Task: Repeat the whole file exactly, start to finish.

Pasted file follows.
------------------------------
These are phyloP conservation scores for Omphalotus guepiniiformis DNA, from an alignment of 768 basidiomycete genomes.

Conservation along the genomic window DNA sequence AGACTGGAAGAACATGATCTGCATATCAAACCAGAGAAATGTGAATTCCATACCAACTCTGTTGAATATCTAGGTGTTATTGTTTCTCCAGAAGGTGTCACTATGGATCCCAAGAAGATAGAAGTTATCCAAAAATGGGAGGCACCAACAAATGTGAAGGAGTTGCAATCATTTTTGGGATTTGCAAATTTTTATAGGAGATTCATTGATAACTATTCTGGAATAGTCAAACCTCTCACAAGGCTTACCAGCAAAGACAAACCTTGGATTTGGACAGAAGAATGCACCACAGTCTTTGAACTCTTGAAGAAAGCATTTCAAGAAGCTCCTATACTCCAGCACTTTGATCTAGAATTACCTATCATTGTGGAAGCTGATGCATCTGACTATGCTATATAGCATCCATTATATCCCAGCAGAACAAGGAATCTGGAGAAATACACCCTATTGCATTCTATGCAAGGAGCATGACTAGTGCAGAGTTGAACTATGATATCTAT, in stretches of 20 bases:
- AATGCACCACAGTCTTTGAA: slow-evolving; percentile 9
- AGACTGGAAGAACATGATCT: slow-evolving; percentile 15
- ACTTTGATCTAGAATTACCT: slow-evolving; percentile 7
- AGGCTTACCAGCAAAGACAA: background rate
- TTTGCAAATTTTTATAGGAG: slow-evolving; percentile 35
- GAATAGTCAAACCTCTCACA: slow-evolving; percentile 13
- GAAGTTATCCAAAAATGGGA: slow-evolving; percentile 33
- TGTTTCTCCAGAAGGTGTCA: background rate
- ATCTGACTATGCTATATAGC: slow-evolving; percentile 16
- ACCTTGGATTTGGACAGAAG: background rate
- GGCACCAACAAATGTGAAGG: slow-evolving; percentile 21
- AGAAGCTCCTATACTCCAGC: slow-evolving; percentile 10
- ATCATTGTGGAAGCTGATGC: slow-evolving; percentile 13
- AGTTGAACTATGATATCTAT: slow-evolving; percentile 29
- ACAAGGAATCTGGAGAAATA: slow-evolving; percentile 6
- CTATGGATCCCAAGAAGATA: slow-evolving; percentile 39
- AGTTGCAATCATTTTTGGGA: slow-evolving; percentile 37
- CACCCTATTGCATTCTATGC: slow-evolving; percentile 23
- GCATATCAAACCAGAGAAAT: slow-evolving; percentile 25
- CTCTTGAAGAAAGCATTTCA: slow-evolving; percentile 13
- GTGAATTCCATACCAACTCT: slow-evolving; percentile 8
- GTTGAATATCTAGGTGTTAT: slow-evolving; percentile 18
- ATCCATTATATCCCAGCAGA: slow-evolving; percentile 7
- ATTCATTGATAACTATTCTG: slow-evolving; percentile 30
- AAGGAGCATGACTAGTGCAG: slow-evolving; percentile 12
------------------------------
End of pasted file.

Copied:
These are phyloP conservation scores for Omphalotus guepiniiformis DNA, from an alignment of 768 basidiomycete genomes.

Conservation along the genomic window DNA sequence AGACTGGAAGAACATGATCTGCATATCAAACCAGAGAAATGTGAATTCCATACCAACTCTGTTGAATATCTAGGTGTTATTGTTTCTCCAGAAGGTGTCACTATGGATCCCAAGAAGATAGAAGTTATCCAAAAATGGGAGGCACCAACAAATGTGAAGGAGTTGCAATCATTTTTGGGATTTGCAAATTTTTATAGGAGATTCATTGATAACTATTCTGGAATAGTCAAACCTCTCACAAGGCTTACCAGCAAAGACAAACCTTGGATTTGGACAGAAGAATGCACCACAGTCTTTGAACTCTTGAAGAAAGCATTTCAAGAAGCTCCTATACTCCAGCACTTTGATCTAGAATTACCTATCATTGTGGAAGCTGATGCATCTGACTATGCTATATAGCATCCATTATATCCCAGCAGAACAAGGAATCTGGAGAAATACACCCTATTGCATTCTATGCAAGGAGCATGACTAGTGCAGAGTTGAACTATGATATCTAT, in stretches of 20 bases:
- AATGCACCACAGTCTTTGAA: slow-evolving; percentile 9
- AGACTGGAAGAACATGATCT: slow-evolving; percentile 15
- ACTTTGATCTAGAATTACCT: slow-evolving; percentile 7
- AGGCTTACCAGCAAAGACAA: background rate
- TTTGCAAATTTTTATAGGAG: slow-evolving; percentile 35
- GAATAGTCAAACCTCTCACA: slow-evolving; percentile 13
- GAAGTTATCCAAAAATGGGA: slow-evolving; percentile 33
- TGTTTCTCCAGAAGGTGTCA: background rate
- ATCTGACTATGCTATATAGC: slow-evolving; percentile 16
- ACCTTGGATTTGGACAGAAG: background rate
- GGCACCAACAAATGTGAAGG: slow-evolving; percentile 21
- AGAAGCTCCTATACTCCAGC: slow-evolving; percentile 10
- ATCATTGTGGAAGCTGATGC: slow-evolving; percentile 13
- AGTTGAACTATGATATCTAT: slow-evolving; percentile 29
- ACAAGGAATCTGGAGAAATA: slow-evolving; percentile 6
- CTATGGATCCCAAGAAGATA: slow-evolving; percentile 39
- AGTTGCAATCATTTTTGGGA: slow-evolving; percentile 37
- CACCCTATTGCATTCTATGC: slow-evolving; percentile 23
- GCATATCAAACCAGAGAAAT: slow-evolving; percentile 25
- CTCTTGAAGAAAGCATTTCA: slow-evolving; percentile 13
- GTGAATTCCATACCAACTCT: slow-evolving; percentile 8
- GTTGAATATCTAGGTGTTAT: slow-evolving; percentile 18
- ATCCATTATATCCCAGCAGA: slow-evolving; percentile 7
- ATTCATTGATAACTATTCTG: slow-evolving; percentile 30
- AAGGAGCATGACTAGTGCAG: slow-evolving; percentile 12